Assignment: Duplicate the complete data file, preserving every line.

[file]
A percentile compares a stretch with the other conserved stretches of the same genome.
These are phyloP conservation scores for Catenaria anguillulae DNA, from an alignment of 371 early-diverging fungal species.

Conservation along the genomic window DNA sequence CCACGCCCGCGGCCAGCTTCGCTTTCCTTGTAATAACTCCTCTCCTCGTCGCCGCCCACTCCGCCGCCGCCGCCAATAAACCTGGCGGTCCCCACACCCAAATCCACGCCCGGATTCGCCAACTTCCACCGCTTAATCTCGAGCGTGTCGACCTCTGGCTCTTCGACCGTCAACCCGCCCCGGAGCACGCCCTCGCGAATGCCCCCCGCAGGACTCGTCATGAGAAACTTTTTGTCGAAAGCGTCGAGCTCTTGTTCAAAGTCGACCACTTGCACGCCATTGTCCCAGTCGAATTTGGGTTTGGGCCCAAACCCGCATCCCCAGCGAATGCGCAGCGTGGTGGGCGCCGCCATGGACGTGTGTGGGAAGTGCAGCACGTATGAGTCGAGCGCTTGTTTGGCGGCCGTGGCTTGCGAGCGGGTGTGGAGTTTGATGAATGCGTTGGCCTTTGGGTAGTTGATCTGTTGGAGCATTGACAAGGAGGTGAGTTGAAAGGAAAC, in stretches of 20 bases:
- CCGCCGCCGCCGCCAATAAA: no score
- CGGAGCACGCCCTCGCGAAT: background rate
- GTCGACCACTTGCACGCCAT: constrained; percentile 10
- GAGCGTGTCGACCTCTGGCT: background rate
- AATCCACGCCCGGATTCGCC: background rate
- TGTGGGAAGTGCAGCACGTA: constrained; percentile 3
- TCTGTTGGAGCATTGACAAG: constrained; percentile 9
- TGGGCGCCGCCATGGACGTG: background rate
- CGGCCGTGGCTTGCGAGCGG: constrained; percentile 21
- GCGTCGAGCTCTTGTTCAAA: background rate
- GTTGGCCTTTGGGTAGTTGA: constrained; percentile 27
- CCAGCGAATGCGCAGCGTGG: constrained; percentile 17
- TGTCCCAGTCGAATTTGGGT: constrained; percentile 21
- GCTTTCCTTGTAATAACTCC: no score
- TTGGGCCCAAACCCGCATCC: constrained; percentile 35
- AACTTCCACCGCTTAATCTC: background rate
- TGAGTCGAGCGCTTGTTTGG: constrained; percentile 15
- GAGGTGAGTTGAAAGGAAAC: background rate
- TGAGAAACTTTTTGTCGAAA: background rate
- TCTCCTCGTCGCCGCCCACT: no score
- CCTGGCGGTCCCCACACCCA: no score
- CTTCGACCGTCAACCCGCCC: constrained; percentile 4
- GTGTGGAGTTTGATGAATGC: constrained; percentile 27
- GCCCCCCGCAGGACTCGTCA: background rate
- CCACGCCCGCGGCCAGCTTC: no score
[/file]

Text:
A percentile compares a stretch with the other conserved stretches of the same genome.
These are phyloP conservation scores for Catenaria anguillulae DNA, from an alignment of 371 early-diverging fungal species.

Conservation along the genomic window DNA sequence CCACGCCCGCGGCCAGCTTCGCTTTCCTTGTAATAACTCCTCTCCTCGTCGCCGCCCACTCCGCCGCCGCCGCCAATAAACCTGGCGGTCCCCACACCCAAATCCACGCCCGGATTCGCCAACTTCCACCGCTTAATCTCGAGCGTGTCGACCTCTGGCTCTTCGACCGTCAACCCGCCCCGGAGCACGCCCTCGCGAATGCCCCCCGCAGGACTCGTCATGAGAAACTTTTTGTCGAAAGCGTCGAGCTCTTGTTCAAAGTCGACCACTTGCACGCCATTGTCCCAGTCGAATTTGGGTTTGGGCCCAAACCCGCATCCCCAGCGAATGCGCAGCGTGGTGGGCGCCGCCATGGACGTGTGTGGGAAGTGCAGCACGTATGAGTCGAGCGCTTGTTTGGCGGCCGTGGCTTGCGAGCGGGTGTGGAGTTTGATGAATGCGTTGGCCTTTGGGTAGTTGATCTGTTGGAGCATTGACAAGGAGGTGAGTTGAAAGGAAAC, in stretches of 20 bases:
- CCGCCGCCGCCGCCAATAAA: no score
- CGGAGCACGCCCTCGCGAAT: background rate
- GTCGACCACTTGCACGCCAT: constrained; percentile 10
- GAGCGTGTCGACCTCTGGCT: background rate
- AATCCACGCCCGGATTCGCC: background rate
- TGTGGGAAGTGCAGCACGTA: constrained; percentile 3
- TCTGTTGGAGCATTGACAAG: constrained; percentile 9
- TGGGCGCCGCCATGGACGTG: background rate
- CGGCCGTGGCTTGCGAGCGG: constrained; percentile 21
- GCGTCGAGCTCTTGTTCAAA: background rate
- GTTGGCCTTTGGGTAGTTGA: constrained; percentile 27
- CCAGCGAATGCGCAGCGTGG: constrained; percentile 17
- TGTCCCAGTCGAATTTGGGT: constrained; percentile 21
- GCTTTCCTTGTAATAACTCC: no score
- TTGGGCCCAAACCCGCATCC: constrained; percentile 35
- AACTTCCACCGCTTAATCTC: background rate
- TGAGTCGAGCGCTTGTTTGG: constrained; percentile 15
- GAGGTGAGTTGAAAGGAAAC: background rate
- TGAGAAACTTTTTGTCGAAA: background rate
- TCTCCTCGTCGCCGCCCACT: no score
- CCTGGCGGTCCCCACACCCA: no score
- CTTCGACCGTCAACCCGCCC: constrained; percentile 4
- GTGTGGAGTTTGATGAATGC: constrained; percentile 27
- GCCCCCCGCAGGACTCGTCA: background rate
- CCACGCCCGCGGCCAGCTTC: no score